As a Country, We Aged Fast, Especially in 2021 – Duncan Financial Group
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As a Country, We Aged Fast, Especially in 2021

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As a Country, We Aged Fast, Especially in 2021

Tips to protect ourselves and our elderly loved ones before it’s too late

The last two decades have seen the country grow continuously older. Since 2000, the national median age – the point at which one-half the population is older and one-half younger – has increased by 3.4 years, with the largest single-year gain of 0.3 years coming in 2021, bringing it to 38.8 years, according to the U.S. Census Bureau. Median age for most states also increased from 2020 to 2021.

  • Although Utah remained the youngest state in the nation, the state’s median age increased by 0.3 years from 31.5 to 31.8.
  • The District of Columbia had the second-lowest median age but saw the largest increase of 0.5 years from 34.4 to 34.9.
  • Only Maine became slightly younger, as its median age decreased from 44.8 in 2020 to 44.7 in 2021. Although its median age decreased, Maine remained the state with the oldest median age in the nation, after more than two decades of getting older each year.
  • The Villages of Florida had the highest median age – 68.3 years.

And according to a demographer in the Census Bureau’s Population Division. “With birth rates trending downwards and the aging of the Baby Boom and Generation X cohorts, the median age will likely continue to rise in the coming years.”

Old Age & Worries

Old age should come with a caution label for many reasons. Most of us expect to live longer than our parents and grandparents. And with longer life come difficulties – and sometimes financial predators.

Our vulnerability to predators is made worse by another problem: our aging brain. Studies have shown that as people age they become more focused on maximizing positive emotions and social interactions and more determined to block out negative experiences. Researchers call this socio-emotional selectivity.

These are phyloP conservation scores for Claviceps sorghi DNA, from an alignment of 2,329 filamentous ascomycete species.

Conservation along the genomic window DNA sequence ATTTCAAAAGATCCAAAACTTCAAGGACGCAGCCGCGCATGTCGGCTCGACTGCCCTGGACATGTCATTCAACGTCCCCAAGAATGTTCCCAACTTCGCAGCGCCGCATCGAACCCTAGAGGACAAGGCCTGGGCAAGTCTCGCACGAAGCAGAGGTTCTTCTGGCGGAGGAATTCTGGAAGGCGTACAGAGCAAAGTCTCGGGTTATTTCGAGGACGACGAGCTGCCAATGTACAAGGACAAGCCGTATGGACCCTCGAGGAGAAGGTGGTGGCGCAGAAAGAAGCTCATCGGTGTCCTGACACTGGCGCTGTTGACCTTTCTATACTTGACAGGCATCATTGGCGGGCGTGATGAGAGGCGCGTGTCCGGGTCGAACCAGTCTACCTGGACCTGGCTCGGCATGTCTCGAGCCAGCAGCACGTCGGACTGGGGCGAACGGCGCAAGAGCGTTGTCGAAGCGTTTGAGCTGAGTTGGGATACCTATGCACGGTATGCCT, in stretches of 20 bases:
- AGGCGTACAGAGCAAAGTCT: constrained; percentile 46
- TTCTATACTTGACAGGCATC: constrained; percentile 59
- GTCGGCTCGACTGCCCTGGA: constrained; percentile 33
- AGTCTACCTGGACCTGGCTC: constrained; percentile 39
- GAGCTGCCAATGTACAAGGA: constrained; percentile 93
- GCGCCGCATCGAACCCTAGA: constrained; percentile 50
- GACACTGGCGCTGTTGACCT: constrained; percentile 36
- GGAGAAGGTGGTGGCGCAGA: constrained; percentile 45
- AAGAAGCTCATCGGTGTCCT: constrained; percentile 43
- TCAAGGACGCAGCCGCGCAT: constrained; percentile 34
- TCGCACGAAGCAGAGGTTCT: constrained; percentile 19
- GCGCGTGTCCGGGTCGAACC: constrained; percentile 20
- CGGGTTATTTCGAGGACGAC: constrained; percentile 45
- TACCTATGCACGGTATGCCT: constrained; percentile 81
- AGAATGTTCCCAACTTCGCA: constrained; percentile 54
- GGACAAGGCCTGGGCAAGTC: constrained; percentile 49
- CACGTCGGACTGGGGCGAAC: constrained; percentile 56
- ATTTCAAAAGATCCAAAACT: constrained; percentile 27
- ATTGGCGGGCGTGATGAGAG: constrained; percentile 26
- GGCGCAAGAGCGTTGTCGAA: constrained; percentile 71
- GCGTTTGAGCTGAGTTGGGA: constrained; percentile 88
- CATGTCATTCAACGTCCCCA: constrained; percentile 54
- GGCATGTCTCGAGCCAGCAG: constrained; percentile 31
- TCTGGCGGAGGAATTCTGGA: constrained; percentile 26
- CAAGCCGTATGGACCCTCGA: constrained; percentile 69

More simply, this process means some older people pay more attention to those who make them feel comfortable and content. This often leads seniors to overlook signs of danger they might have clearly noticed when younger. Recent research shows that highly intelligent retirees (even those with no signs of dementia) find it harder to distinguish safe investments from risky ones.

In fact, data finds that more than seven million older Americans – one out of every five citizens older than 65 – has already fallen victim to a financial swindle. Often victims, tricked by an apparent atmosphere of care, allowed crooks access to personal information that made access to their money easier.

Two Tips to Protect Us All
  • Here are two tips to help protect ourselves and our elderly loved ones:
    If you’re in your 40s and 50s, you may not realize how quickly your mental processes can decline. You should get your affairs in order, both in terms of estate planning as well as financial planning. Once your plans are in place, discuss with your partner and financial professionals a stipulated delay before large changes to the plan and estate documents, especially as you age.
  • If you’re responsible for dealing with your family’s financial situation, work with a professional who involves you and your spouse. Even if you can still handle the situation, both you and your partner must understand what the plan entails and the reasoning behind certain decisions. This becomes especially important if you die first and your partner then assumes full control over the plan.

Prepare now so that both you and your partner recognize the potential and special financial vulnerabilities of the aging brain.

No matter where you live.